In this issue:
- Recent Supreme Court Decisions Revise Rules for Stock Drop Cases
- Hobby Lobby and the Questions Left Unanswered
- Post-Amara Landscape Continues to Evolve
- Supreme Court to Decide Whether A Failed Class Action May Extend Deadline to Bring Follow-on Claims By Individual Plaintiffs
- Supreme Court Indicates That It Will Review "Tibble"
- Challenges Could Threaten Individual Subsidies and Employer Mandate Penalties in States with Federal Exchanges
- Excerpt from Recent Supreme Court Decisions Revise Rules for Stock Drop Cases:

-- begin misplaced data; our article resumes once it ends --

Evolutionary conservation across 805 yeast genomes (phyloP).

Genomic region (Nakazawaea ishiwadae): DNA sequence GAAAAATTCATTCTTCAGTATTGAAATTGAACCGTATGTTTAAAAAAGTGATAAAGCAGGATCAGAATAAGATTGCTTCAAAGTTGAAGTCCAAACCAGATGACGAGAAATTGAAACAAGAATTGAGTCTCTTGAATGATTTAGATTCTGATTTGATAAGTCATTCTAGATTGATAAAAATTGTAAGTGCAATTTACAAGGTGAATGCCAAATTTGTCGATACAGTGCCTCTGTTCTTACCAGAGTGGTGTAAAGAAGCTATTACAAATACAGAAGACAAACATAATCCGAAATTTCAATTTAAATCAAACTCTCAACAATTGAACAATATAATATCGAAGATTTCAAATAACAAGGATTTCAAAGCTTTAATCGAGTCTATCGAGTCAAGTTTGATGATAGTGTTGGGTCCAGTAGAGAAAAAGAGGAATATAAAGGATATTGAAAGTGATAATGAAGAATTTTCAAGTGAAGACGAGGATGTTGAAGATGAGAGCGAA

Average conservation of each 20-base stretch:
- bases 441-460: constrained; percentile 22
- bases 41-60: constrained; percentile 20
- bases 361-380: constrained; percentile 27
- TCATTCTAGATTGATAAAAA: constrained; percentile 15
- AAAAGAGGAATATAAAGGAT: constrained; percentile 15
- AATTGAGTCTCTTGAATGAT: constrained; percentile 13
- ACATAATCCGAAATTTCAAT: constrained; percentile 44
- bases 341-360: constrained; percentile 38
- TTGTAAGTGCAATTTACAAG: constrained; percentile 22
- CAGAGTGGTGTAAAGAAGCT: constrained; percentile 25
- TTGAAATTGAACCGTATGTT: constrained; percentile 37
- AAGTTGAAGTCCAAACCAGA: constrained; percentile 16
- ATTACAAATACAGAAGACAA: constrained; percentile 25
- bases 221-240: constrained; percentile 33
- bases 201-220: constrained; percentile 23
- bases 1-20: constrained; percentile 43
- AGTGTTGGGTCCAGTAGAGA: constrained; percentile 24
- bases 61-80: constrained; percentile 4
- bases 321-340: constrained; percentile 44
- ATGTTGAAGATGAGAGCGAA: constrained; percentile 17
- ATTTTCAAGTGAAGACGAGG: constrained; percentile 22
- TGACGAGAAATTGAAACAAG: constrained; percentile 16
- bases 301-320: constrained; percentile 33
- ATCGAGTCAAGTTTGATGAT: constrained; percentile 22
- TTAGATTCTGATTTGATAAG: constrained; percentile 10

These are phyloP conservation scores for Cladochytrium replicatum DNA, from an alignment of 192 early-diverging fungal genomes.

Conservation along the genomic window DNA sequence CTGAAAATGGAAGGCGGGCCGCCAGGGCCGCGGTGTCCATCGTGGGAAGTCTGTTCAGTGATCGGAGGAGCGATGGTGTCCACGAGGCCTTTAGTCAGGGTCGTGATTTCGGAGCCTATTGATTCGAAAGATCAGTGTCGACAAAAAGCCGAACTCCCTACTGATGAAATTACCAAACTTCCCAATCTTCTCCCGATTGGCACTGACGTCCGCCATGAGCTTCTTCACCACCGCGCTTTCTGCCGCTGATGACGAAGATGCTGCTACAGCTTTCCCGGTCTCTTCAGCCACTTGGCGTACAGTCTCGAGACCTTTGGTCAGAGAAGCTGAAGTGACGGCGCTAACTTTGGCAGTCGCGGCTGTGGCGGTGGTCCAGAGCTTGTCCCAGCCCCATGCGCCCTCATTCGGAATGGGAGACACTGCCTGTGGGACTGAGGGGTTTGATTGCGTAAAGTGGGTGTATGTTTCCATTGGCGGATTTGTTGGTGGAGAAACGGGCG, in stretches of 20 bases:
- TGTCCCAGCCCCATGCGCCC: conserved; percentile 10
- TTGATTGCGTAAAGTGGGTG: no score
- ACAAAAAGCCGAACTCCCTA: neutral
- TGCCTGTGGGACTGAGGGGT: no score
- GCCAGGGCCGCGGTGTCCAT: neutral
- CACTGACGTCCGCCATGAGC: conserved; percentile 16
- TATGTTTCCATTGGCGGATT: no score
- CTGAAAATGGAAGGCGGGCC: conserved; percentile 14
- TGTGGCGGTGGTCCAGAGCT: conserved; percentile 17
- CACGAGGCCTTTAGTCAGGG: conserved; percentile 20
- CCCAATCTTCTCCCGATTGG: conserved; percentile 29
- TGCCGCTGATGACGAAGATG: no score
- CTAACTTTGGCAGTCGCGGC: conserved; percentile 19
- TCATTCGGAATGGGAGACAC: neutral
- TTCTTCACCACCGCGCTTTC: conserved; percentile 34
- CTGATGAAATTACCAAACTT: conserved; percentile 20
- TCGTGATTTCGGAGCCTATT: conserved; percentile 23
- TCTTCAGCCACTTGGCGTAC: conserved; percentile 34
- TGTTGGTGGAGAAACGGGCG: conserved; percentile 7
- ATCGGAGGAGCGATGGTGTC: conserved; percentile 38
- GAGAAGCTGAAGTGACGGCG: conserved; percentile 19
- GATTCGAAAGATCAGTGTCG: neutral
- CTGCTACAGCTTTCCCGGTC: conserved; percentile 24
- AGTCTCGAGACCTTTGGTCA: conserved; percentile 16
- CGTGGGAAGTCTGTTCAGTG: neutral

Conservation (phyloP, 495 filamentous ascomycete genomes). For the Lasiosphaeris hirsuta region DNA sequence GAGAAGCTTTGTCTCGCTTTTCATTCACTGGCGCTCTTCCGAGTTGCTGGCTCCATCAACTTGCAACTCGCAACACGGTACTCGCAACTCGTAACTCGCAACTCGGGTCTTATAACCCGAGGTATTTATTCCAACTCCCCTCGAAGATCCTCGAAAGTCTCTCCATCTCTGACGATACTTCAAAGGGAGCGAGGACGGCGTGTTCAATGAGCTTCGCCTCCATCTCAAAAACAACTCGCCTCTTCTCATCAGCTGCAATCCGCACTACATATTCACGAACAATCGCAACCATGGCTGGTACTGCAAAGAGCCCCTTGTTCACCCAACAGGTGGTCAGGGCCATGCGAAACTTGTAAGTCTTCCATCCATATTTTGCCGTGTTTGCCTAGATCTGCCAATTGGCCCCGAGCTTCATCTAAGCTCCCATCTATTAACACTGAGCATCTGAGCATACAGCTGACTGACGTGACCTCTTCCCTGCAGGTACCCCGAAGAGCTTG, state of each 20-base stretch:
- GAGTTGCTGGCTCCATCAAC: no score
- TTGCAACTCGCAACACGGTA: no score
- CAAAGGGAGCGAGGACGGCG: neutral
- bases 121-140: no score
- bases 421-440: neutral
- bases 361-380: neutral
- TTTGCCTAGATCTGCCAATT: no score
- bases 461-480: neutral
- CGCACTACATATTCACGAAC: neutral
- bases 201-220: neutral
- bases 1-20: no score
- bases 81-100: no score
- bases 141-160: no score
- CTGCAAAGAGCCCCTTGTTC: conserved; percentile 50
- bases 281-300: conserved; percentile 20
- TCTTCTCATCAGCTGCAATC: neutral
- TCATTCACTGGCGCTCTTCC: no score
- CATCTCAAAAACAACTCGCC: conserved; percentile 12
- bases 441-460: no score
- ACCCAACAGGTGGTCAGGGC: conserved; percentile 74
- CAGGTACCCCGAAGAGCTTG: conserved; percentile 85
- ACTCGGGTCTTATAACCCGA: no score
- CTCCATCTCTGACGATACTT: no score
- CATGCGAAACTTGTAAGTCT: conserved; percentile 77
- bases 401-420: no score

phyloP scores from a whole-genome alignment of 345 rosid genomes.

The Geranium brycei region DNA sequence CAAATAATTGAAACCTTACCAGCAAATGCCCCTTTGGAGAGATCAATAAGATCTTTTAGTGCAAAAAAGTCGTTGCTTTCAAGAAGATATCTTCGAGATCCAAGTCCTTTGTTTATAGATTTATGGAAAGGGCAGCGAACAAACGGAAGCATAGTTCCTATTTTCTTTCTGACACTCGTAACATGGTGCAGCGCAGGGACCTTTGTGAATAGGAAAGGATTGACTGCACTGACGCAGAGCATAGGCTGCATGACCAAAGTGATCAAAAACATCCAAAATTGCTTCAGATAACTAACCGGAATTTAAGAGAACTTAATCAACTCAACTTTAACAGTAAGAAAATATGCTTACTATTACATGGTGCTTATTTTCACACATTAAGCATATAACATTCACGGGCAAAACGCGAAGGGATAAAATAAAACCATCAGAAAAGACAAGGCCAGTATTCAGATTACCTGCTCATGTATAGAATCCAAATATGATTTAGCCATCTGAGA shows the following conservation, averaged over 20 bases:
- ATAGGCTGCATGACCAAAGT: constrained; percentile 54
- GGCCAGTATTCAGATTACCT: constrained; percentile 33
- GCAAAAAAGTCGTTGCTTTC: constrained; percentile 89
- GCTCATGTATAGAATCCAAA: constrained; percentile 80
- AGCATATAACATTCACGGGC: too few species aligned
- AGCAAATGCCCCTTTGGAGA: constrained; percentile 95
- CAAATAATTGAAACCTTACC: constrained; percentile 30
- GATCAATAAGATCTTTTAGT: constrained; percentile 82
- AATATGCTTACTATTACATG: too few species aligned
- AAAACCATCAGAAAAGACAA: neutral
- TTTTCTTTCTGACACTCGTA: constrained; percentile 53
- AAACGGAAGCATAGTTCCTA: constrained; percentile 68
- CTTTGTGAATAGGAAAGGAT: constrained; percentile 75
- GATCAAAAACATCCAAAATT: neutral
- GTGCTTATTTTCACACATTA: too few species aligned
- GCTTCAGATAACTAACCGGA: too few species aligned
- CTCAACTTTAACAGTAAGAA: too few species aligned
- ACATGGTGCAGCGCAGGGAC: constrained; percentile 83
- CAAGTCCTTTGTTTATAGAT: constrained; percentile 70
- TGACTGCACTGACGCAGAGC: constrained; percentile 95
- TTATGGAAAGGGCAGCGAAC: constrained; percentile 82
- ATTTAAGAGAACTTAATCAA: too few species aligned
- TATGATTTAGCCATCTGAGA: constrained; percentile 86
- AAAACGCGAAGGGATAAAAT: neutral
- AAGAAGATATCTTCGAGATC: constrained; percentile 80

Retirement plans that invest in company stock are subject to the rules under the Employee Retirement Income Security Act of 1974 (“ERISA”) and securities laws. The U.S. Supreme Court has recently issued two opinions that impact litigation involving these plans under both ERISA and securities laws. In Fifth Third Bancorp v. Dudenhoeffer, the Supreme Court analyzes ERISA’s fiduciary requirements where the value of the company stock in the plan declined (known as “stock drop cases”). In Halliburton v. Erica P. John Fund, the Supreme Court analyzes stock drop cases with respect to securities law issues. Both cases are likely to have significant impacts on plans that invest in company stock. (Fifth Third Bancorp v. Dudenhoeffer, No. 12-751 (June 25, 2014); Halliburton v. Erica P. John Fund, No. 13-317 (June 23, 2014).)
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